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Two local drug development companies are seeking approval to start new rounds of clinical trials — one, here in Madison, and the other, across the globe.

Cellectar Biosciences wants to test its lead drug candidate, CLR 131, on children and teens with a variety of cancers. The Madison biopharmaceutical company has filed an investigational new drug application with the oncology division at the U.S. Food and Drug Administration to see if CLR 131 can help young people with certain rare cancers.

The first phase would involve giving a single, intravenous dose of CLR 131 to up to 30 children and adolescents with cancers that could include neuroblastoma, sarcomas, lymphomas and malignant brain tumors to check for the safety and tolerability of the drug and to see if there’s any preliminary effect on the cancer.

If it’s approved, the study will be conducted at the UW Carbone Cancer Center.

“Together, our hope is to bring new and effective treatment options for children battling life-threatening cancers,” said Cellectar’s chief medical officer John Friend.

Cellectar said CLR 131 targets cancer cells and delivers radiation to them, minimizing exposure to normal tissue. The company said animal studies of CLR 131 against several types of solid tumors have shown “significant benefits on tumor growth rates and survival.”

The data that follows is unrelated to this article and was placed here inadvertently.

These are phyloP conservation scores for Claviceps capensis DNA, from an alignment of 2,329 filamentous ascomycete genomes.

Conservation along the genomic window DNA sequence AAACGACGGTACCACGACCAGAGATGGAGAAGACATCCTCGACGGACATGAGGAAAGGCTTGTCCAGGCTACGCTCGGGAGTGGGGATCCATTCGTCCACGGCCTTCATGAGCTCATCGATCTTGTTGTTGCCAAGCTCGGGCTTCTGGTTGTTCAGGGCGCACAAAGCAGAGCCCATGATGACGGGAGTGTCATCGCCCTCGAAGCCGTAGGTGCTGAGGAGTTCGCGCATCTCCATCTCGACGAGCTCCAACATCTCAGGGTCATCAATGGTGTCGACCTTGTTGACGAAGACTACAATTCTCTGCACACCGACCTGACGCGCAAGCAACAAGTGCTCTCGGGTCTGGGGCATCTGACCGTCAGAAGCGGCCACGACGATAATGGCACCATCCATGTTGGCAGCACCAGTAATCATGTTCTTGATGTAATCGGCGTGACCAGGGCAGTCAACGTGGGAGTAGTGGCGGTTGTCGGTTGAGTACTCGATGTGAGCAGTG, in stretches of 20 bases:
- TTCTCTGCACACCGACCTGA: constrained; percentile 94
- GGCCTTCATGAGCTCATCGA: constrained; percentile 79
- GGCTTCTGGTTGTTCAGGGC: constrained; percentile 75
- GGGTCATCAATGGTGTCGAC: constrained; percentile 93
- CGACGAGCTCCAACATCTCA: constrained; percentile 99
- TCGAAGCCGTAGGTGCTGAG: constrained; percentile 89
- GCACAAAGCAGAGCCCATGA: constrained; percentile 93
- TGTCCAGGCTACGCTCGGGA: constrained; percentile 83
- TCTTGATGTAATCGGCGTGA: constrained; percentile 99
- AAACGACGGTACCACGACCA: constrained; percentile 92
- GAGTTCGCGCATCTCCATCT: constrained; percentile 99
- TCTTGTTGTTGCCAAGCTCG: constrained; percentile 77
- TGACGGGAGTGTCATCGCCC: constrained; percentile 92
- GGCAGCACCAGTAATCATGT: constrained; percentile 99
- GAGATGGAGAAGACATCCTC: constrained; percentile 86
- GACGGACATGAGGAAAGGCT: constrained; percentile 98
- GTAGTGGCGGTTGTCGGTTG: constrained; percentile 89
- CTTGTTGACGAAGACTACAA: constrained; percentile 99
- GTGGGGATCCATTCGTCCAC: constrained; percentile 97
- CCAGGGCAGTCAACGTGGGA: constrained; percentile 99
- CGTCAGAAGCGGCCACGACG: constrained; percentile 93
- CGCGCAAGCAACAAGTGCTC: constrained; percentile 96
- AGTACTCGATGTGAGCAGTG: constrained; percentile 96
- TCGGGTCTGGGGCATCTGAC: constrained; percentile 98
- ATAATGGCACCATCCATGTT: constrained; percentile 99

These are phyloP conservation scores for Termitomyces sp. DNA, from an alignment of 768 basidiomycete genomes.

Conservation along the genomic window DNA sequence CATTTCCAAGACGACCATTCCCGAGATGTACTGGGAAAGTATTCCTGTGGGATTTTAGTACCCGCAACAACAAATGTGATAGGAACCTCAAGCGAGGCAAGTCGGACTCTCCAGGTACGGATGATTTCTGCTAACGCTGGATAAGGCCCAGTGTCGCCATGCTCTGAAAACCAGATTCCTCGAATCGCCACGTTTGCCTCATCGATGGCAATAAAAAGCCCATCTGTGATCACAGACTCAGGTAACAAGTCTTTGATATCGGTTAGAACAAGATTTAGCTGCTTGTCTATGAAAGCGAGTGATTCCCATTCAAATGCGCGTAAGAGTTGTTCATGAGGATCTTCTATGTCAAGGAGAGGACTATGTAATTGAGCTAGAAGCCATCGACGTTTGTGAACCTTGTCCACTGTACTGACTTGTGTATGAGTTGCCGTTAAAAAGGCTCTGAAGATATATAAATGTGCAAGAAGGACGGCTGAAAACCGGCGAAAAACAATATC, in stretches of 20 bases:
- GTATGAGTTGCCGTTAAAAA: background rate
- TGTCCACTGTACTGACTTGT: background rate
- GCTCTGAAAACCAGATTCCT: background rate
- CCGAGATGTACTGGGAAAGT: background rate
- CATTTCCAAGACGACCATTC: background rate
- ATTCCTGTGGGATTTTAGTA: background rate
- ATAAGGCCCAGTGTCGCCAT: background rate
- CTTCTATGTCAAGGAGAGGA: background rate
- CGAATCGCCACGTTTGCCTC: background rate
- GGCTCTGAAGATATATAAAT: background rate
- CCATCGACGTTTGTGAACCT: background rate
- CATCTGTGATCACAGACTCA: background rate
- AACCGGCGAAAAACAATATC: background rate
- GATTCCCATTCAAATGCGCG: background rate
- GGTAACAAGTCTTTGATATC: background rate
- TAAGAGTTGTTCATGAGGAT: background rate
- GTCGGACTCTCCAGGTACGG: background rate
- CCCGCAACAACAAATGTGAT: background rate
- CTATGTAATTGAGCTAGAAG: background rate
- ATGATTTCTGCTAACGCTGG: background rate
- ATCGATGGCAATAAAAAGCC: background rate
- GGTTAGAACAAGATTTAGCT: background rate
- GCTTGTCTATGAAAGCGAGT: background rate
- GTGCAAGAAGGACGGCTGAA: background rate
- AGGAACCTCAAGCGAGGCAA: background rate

The drug compound already is being evaluated in two studies involving adult patients. One is for adults with multiple myeloma, a cancer of the plasma cells. It will test up to 40 patients at 10 leading cancer centers around the U.S.

Cellectar, founded in 2002, has about 15 employees.

Liver disease to be focus of trials

Arrowhead Pharmaceuticals is asking for the OK to start the first human clinical trials of its drug compound, ARO-AAT for treating adults with alpha-1 liver disease. It is Arrowhead’s second-generation drug candidate for the disease, which is a hereditary disorder.

Arrowhead submitted its application to New Zealand’s Medicines and Medical Devices Safety Authority.

Arrowhead is based in Pasadena, California, but its research and development team is located in Madison. The company is working on a series of drugs, based on RNA interference, to combat a range of diseases.

Contact Judy Newman at jdnewman@madison.com with tips and story suggestions.

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Judy Newman is a business reporter for the Wisconsin State Journal.

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